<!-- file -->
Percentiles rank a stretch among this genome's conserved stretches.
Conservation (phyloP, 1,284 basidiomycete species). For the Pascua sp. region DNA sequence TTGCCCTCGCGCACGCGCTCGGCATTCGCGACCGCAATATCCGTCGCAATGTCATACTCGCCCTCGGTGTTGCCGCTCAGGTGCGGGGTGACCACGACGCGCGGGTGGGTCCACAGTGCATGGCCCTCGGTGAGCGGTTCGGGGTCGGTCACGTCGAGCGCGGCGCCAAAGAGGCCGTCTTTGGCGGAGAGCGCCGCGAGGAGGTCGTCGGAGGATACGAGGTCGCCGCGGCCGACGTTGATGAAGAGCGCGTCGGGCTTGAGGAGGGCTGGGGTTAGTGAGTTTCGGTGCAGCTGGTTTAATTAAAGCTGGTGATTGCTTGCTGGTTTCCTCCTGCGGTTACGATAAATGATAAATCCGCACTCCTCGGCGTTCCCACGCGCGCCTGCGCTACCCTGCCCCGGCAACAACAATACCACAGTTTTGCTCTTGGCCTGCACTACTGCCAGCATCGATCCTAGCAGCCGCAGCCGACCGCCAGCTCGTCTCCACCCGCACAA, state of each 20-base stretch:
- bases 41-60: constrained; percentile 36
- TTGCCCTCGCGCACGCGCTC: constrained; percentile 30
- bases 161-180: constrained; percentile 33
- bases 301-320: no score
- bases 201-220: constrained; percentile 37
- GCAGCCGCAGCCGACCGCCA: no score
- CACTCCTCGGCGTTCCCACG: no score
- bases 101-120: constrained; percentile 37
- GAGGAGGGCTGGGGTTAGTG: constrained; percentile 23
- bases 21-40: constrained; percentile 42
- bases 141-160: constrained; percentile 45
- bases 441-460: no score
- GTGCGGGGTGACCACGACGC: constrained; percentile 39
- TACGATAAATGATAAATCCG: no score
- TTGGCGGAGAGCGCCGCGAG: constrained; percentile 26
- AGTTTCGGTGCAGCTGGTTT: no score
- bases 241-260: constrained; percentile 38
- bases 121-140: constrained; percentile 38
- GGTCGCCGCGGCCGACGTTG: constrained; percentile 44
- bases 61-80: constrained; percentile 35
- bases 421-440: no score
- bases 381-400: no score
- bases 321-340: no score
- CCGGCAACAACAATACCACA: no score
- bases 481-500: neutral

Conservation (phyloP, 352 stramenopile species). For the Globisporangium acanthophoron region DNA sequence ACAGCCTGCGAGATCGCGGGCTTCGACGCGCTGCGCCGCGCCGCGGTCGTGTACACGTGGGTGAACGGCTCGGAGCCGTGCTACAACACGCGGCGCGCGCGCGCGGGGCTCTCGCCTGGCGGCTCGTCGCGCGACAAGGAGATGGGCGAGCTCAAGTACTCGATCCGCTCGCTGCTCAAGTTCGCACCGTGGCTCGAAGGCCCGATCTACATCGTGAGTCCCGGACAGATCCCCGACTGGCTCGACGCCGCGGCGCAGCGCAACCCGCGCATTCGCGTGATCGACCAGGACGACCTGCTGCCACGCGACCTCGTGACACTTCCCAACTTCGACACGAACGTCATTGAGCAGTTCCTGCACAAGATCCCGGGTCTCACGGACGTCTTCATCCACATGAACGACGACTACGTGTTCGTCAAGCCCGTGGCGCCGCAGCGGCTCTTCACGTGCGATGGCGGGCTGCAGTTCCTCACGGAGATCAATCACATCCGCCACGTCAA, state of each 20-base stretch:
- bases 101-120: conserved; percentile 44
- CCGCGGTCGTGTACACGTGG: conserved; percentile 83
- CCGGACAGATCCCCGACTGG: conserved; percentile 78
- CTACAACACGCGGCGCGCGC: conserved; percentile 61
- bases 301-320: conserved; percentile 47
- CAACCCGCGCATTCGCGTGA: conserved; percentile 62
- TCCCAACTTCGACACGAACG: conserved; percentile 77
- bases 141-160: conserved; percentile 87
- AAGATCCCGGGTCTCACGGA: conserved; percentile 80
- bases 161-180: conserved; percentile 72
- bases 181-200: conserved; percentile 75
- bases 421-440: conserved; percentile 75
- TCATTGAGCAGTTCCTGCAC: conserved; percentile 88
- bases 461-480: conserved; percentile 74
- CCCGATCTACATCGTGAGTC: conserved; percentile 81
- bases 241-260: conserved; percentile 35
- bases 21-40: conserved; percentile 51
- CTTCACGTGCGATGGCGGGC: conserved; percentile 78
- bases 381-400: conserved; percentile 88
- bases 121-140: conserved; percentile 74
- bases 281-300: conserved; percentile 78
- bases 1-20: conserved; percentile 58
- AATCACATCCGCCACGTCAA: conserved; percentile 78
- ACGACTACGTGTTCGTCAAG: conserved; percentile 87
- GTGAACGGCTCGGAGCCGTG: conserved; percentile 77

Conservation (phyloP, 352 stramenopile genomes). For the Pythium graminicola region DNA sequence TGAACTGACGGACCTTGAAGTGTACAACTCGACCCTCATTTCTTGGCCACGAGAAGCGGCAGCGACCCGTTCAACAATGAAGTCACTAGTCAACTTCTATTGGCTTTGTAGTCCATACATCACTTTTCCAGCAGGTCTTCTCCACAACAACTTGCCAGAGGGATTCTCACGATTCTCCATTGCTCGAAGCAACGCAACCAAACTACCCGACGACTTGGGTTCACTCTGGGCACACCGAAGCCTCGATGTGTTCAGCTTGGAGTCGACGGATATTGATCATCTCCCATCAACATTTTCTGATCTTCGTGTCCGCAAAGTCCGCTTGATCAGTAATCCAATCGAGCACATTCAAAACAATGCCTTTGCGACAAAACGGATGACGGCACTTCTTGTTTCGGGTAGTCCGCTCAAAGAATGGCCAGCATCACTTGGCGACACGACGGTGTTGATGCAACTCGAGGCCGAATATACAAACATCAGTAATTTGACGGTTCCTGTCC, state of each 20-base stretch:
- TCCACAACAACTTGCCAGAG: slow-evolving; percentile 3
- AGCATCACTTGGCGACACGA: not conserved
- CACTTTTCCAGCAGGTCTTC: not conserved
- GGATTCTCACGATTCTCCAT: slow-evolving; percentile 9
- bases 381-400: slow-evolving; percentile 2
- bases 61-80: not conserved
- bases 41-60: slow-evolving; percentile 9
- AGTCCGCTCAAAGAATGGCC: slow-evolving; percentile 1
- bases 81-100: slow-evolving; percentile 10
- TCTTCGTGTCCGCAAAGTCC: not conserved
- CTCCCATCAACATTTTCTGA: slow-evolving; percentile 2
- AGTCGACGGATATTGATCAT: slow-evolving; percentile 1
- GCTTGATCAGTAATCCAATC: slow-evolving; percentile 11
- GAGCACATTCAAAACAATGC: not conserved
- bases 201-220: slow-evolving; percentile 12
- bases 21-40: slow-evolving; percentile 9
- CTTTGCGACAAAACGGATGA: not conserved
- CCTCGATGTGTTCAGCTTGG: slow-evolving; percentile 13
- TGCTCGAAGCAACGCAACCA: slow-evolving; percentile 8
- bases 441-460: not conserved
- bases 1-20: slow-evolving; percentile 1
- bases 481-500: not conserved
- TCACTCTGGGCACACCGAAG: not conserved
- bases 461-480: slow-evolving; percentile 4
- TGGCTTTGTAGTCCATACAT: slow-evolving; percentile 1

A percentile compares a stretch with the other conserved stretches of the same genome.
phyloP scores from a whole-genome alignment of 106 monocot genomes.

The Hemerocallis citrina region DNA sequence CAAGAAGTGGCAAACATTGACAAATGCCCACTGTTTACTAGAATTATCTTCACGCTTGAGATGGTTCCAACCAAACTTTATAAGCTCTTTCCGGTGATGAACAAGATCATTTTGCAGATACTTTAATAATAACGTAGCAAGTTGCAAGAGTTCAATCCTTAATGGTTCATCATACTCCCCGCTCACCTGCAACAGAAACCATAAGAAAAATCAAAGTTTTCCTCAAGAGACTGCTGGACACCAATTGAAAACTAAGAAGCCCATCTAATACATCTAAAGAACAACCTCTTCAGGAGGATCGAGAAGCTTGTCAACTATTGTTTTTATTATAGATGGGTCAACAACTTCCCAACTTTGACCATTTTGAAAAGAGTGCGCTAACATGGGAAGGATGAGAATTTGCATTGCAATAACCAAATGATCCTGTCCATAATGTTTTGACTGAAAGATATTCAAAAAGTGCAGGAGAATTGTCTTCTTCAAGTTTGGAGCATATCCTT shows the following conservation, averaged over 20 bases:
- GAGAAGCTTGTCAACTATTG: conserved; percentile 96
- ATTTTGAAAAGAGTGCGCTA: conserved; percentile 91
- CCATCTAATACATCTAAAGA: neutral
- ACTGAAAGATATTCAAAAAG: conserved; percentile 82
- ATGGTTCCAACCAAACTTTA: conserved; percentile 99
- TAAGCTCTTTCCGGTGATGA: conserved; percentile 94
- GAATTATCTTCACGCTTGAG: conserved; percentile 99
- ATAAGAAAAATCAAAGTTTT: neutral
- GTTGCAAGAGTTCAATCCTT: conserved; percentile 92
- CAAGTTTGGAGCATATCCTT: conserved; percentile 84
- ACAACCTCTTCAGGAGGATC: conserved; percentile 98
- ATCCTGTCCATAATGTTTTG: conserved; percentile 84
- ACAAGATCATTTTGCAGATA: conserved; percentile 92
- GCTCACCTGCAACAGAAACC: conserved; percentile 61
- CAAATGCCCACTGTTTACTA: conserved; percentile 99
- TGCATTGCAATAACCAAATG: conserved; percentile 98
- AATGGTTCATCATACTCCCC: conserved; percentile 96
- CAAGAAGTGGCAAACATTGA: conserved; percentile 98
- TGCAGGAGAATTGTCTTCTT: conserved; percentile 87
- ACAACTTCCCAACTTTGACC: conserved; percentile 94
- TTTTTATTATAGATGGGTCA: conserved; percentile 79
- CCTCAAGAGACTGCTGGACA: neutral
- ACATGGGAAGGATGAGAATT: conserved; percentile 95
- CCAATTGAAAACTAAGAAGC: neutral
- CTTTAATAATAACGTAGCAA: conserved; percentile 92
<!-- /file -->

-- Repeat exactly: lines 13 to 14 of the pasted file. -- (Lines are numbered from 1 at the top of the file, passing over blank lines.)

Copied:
- bases 141-160: constrained; percentile 45
- bases 441-460: no score